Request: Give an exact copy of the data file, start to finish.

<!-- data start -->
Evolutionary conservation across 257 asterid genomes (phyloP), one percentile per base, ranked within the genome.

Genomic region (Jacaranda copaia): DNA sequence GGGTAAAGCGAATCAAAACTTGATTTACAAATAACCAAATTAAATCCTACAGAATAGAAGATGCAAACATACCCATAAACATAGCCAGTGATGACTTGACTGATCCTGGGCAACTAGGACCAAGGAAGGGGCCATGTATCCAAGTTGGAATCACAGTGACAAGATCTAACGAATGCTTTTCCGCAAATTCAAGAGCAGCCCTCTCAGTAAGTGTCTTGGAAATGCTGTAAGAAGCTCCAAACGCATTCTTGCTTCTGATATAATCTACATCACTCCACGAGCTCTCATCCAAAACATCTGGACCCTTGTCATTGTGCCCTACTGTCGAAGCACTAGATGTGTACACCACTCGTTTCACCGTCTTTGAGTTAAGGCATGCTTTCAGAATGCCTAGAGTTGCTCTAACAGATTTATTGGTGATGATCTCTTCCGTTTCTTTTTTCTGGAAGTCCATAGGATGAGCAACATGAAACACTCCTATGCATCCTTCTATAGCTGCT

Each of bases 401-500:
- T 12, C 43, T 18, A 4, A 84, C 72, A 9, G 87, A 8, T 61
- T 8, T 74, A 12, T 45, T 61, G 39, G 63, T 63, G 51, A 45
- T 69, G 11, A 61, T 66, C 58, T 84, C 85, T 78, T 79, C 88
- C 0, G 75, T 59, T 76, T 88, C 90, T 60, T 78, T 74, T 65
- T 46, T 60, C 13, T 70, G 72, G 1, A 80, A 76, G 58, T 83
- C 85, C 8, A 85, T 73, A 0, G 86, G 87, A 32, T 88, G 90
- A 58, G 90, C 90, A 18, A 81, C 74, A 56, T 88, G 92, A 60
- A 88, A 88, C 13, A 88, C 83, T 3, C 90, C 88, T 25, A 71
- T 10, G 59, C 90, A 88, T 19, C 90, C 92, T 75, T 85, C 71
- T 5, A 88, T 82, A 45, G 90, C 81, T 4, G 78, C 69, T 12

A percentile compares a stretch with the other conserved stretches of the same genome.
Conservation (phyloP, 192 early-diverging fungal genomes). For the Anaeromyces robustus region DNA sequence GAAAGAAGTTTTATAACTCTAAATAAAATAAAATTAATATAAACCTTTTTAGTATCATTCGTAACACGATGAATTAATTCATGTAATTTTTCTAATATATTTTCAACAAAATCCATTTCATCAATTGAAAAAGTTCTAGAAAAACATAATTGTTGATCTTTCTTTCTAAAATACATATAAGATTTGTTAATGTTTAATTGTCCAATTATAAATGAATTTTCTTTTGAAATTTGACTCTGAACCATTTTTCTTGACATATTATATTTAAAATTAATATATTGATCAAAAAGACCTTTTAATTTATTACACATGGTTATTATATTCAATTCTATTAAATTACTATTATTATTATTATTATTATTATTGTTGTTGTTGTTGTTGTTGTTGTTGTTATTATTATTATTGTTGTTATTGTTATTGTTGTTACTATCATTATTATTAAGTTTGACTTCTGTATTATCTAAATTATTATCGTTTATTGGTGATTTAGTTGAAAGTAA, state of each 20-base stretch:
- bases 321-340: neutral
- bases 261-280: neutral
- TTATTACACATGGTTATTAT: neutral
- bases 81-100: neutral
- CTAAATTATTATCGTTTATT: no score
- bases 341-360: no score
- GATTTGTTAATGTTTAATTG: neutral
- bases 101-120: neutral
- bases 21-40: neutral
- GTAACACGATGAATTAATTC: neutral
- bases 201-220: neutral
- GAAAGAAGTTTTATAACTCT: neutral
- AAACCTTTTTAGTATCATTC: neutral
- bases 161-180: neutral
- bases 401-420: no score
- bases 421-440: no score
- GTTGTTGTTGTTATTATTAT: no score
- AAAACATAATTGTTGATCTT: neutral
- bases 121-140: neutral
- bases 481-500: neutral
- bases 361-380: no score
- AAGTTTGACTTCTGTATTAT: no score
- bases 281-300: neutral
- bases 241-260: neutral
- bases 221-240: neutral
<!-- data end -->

Evolutionary conservation across 257 asterid genomes (phyloP), one percentile per base, ranked within the genome.

Genomic region (Jacaranda copaia): DNA sequence GGGTAAAGCGAATCAAAACTTGATTTACAAATAACCAAATTAAATCCTACAGAATAGAAGATGCAAACATACCCATAAACATAGCCAGTGATGACTTGACTGATCCTGGGCAACTAGGACCAAGGAAGGGGCCATGTATCCAAGTTGGAATCACAGTGACAAGATCTAACGAATGCTTTTCCGCAAATTCAAGAGCAGCCCTCTCAGTAAGTGTCTTGGAAATGCTGTAAGAAGCTCCAAACGCATTCTTGCTTCTGATATAATCTACATCACTCCACGAGCTCTCATCCAAAACATCTGGACCCTTGTCATTGTGCCCTACTGTCGAAGCACTAGATGTGTACACCACTCGTTTCACCGTCTTTGAGTTAAGGCATGCTTTCAGAATGCCTAGAGTTGCTCTAACAGATTTATTGGTGATGATCTCTTCCGTTTCTTTTTTCTGGAAGTCCATAGGATGAGCAACATGAAACACTCCTATGCATCCTTCTATAGCTGCT

Each of bases 401-500:
- T 12, C 43, T 18, A 4, A 84, C 72, A 9, G 87, A 8, T 61
- T 8, T 74, A 12, T 45, T 61, G 39, G 63, T 63, G 51, A 45
- T 69, G 11, A 61, T 66, C 58, T 84, C 85, T 78, T 79, C 88
- C 0, G 75, T 59, T 76, T 88, C 90, T 60, T 78, T 74, T 65
- T 46, T 60, C 13, T 70, G 72, G 1, A 80, A 76, G 58, T 83
- C 85, C 8, A 85, T 73, A 0, G 86, G 87, A 32, T 88, G 90
- A 58, G 90, C 90, A 18, A 81, C 74, A 56, T 88, G 92, A 60
- A 88, A 88, C 13, A 88, C 83, T 3, C 90, C 88, T 25, A 71
- T 10, G 59, C 90, A 88, T 19, C 90, C 92, T 75, T 85, C 71
- T 5, A 88, T 82, A 45, G 90, C 81, T 4, G 78, C 69, T 12

A percentile compares a stretch with the other conserved stretches of the same genome.
Conservation (phyloP, 192 early-diverging fungal genomes). For the Anaeromyces robustus region DNA sequence GAAAGAAGTTTTATAACTCTAAATAAAATAAAATTAATATAAACCTTTTTAGTATCATTCGTAACACGATGAATTAATTCATGTAATTTTTCTAATATATTTTCAACAAAATCCATTTCATCAATTGAAAAAGTTCTAGAAAAACATAATTGTTGATCTTTCTTTCTAAAATACATATAAGATTTGTTAATGTTTAATTGTCCAATTATAAATGAATTTTCTTTTGAAATTTGACTCTGAACCATTTTTCTTGACATATTATATTTAAAATTAATATATTGATCAAAAAGACCTTTTAATTTATTACACATGGTTATTATATTCAATTCTATTAAATTACTATTATTATTATTATTATTATTATTGTTGTTGTTGTTGTTGTTGTTGTTGTTATTATTATTATTGTTGTTATTGTTATTGTTGTTACTATCATTATTATTAAGTTTGACTTCTGTATTATCTAAATTATTATCGTTTATTGGTGATTTAGTTGAAAGTAA, state of each 20-base stretch:
- bases 321-340: neutral
- bases 261-280: neutral
- TTATTACACATGGTTATTAT: neutral
- bases 81-100: neutral
- CTAAATTATTATCGTTTATT: no score
- bases 341-360: no score
- GATTTGTTAATGTTTAATTG: neutral
- bases 101-120: neutral
- bases 21-40: neutral
- GTAACACGATGAATTAATTC: neutral
- bases 201-220: neutral
- GAAAGAAGTTTTATAACTCT: neutral
- AAACCTTTTTAGTATCATTC: neutral
- bases 161-180: neutral
- bases 401-420: no score
- bases 421-440: no score
- GTTGTTGTTGTTATTATTAT: no score
- AAAACATAATTGTTGATCTT: neutral
- bases 121-140: neutral
- bases 481-500: neutral
- bases 361-380: no score
- AAGTTTGACTTCTGTATTAT: no score
- bases 281-300: neutral
- bases 241-260: neutral
- bases 221-240: neutral